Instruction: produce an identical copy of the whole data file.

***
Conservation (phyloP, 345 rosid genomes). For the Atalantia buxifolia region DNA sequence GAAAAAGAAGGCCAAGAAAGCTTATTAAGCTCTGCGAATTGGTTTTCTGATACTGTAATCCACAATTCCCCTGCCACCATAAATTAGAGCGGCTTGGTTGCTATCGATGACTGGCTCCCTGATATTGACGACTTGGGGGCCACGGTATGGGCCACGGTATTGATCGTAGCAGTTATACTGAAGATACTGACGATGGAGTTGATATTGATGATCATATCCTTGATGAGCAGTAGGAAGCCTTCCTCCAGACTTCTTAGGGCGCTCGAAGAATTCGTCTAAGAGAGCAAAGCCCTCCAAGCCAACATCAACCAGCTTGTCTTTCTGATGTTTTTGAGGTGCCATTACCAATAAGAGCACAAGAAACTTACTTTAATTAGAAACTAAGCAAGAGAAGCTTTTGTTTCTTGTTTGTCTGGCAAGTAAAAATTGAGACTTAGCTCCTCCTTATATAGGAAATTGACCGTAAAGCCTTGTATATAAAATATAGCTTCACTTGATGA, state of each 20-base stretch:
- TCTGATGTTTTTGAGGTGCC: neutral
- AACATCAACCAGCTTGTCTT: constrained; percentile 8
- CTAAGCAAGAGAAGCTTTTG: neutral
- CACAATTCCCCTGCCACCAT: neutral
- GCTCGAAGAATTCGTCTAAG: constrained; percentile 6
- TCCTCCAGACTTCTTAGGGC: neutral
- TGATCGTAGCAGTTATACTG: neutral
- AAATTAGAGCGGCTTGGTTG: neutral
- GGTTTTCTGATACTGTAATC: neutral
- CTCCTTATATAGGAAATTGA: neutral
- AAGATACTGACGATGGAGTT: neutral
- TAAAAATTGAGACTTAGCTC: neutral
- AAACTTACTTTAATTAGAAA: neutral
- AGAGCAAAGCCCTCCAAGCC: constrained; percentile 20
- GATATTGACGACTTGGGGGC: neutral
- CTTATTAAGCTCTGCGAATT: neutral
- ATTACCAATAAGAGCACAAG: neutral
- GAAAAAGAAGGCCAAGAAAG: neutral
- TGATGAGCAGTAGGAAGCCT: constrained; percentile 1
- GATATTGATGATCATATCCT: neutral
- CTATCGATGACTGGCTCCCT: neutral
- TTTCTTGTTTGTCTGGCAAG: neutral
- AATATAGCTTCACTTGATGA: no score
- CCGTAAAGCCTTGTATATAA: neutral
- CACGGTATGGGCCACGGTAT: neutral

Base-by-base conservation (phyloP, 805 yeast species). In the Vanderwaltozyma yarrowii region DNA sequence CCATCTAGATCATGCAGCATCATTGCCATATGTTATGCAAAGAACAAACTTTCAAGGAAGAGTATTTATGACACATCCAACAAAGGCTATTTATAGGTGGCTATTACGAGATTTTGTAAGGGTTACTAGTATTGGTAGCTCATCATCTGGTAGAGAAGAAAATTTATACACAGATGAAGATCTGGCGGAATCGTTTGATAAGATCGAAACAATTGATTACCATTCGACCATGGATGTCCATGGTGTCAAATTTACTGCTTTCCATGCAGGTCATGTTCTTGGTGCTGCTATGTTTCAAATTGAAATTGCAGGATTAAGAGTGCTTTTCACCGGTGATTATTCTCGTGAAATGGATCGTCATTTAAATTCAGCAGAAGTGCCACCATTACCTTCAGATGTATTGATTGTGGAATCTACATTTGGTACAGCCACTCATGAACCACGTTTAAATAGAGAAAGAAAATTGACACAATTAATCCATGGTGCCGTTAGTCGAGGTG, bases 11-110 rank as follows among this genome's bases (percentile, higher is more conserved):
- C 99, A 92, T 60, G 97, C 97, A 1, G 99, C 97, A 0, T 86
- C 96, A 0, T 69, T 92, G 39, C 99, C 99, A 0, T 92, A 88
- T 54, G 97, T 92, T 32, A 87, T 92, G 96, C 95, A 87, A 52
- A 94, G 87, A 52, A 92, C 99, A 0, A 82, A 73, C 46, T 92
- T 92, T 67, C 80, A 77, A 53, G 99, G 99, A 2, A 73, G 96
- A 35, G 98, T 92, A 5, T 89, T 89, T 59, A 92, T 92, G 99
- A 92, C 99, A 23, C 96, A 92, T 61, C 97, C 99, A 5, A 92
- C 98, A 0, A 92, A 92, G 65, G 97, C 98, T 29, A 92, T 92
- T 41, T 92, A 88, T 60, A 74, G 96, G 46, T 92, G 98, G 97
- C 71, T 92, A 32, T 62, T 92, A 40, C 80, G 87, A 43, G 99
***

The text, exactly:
Conservation (phyloP, 345 rosid genomes). For the Atalantia buxifolia region DNA sequence GAAAAAGAAGGCCAAGAAAGCTTATTAAGCTCTGCGAATTGGTTTTCTGATACTGTAATCCACAATTCCCCTGCCACCATAAATTAGAGCGGCTTGGTTGCTATCGATGACTGGCTCCCTGATATTGACGACTTGGGGGCCACGGTATGGGCCACGGTATTGATCGTAGCAGTTATACTGAAGATACTGACGATGGAGTTGATATTGATGATCATATCCTTGATGAGCAGTAGGAAGCCTTCCTCCAGACTTCTTAGGGCGCTCGAAGAATTCGTCTAAGAGAGCAAAGCCCTCCAAGCCAACATCAACCAGCTTGTCTTTCTGATGTTTTTGAGGTGCCATTACCAATAAGAGCACAAGAAACTTACTTTAATTAGAAACTAAGCAAGAGAAGCTTTTGTTTCTTGTTTGTCTGGCAAGTAAAAATTGAGACTTAGCTCCTCCTTATATAGGAAATTGACCGTAAAGCCTTGTATATAAAATATAGCTTCACTTGATGA, state of each 20-base stretch:
- TCTGATGTTTTTGAGGTGCC: neutral
- AACATCAACCAGCTTGTCTT: constrained; percentile 8
- CTAAGCAAGAGAAGCTTTTG: neutral
- CACAATTCCCCTGCCACCAT: neutral
- GCTCGAAGAATTCGTCTAAG: constrained; percentile 6
- TCCTCCAGACTTCTTAGGGC: neutral
- TGATCGTAGCAGTTATACTG: neutral
- AAATTAGAGCGGCTTGGTTG: neutral
- GGTTTTCTGATACTGTAATC: neutral
- CTCCTTATATAGGAAATTGA: neutral
- AAGATACTGACGATGGAGTT: neutral
- TAAAAATTGAGACTTAGCTC: neutral
- AAACTTACTTTAATTAGAAA: neutral
- AGAGCAAAGCCCTCCAAGCC: constrained; percentile 20
- GATATTGACGACTTGGGGGC: neutral
- CTTATTAAGCTCTGCGAATT: neutral
- ATTACCAATAAGAGCACAAG: neutral
- GAAAAAGAAGGCCAAGAAAG: neutral
- TGATGAGCAGTAGGAAGCCT: constrained; percentile 1
- GATATTGATGATCATATCCT: neutral
- CTATCGATGACTGGCTCCCT: neutral
- TTTCTTGTTTGTCTGGCAAG: neutral
- AATATAGCTTCACTTGATGA: no score
- CCGTAAAGCCTTGTATATAA: neutral
- CACGGTATGGGCCACGGTAT: neutral

Base-by-base conservation (phyloP, 805 yeast species). In the Vanderwaltozyma yarrowii region DNA sequence CCATCTAGATCATGCAGCATCATTGCCATATGTTATGCAAAGAACAAACTTTCAAGGAAGAGTATTTATGACACATCCAACAAAGGCTATTTATAGGTGGCTATTACGAGATTTTGTAAGGGTTACTAGTATTGGTAGCTCATCATCTGGTAGAGAAGAAAATTTATACACAGATGAAGATCTGGCGGAATCGTTTGATAAGATCGAAACAATTGATTACCATTCGACCATGGATGTCCATGGTGTCAAATTTACTGCTTTCCATGCAGGTCATGTTCTTGGTGCTGCTATGTTTCAAATTGAAATTGCAGGATTAAGAGTGCTTTTCACCGGTGATTATTCTCGTGAAATGGATCGTCATTTAAATTCAGCAGAAGTGCCACCATTACCTTCAGATGTATTGATTGTGGAATCTACATTTGGTACAGCCACTCATGAACCACGTTTAAATAGAGAAAGAAAATTGACACAATTAATCCATGGTGCCGTTAGTCGAGGTG, bases 11-110 rank as follows among this genome's bases (percentile, higher is more conserved):
- C 99, A 92, T 60, G 97, C 97, A 1, G 99, C 97, A 0, T 86
- C 96, A 0, T 69, T 92, G 39, C 99, C 99, A 0, T 92, A 88
- T 54, G 97, T 92, T 32, A 87, T 92, G 96, C 95, A 87, A 52
- A 94, G 87, A 52, A 92, C 99, A 0, A 82, A 73, C 46, T 92
- T 92, T 67, C 80, A 77, A 53, G 99, G 99, A 2, A 73, G 96
- A 35, G 98, T 92, A 5, T 89, T 89, T 59, A 92, T 92, G 99
- A 92, C 99, A 23, C 96, A 92, T 61, C 97, C 99, A 5, A 92
- C 98, A 0, A 92, A 92, G 65, G 97, C 98, T 29, A 92, T 92
- T 41, T 92, A 88, T 60, A 74, G 96, G 46, T 92, G 98, G 97
- C 71, T 92, A 32, T 62, T 92, A 40, C 80, G 87, A 43, G 99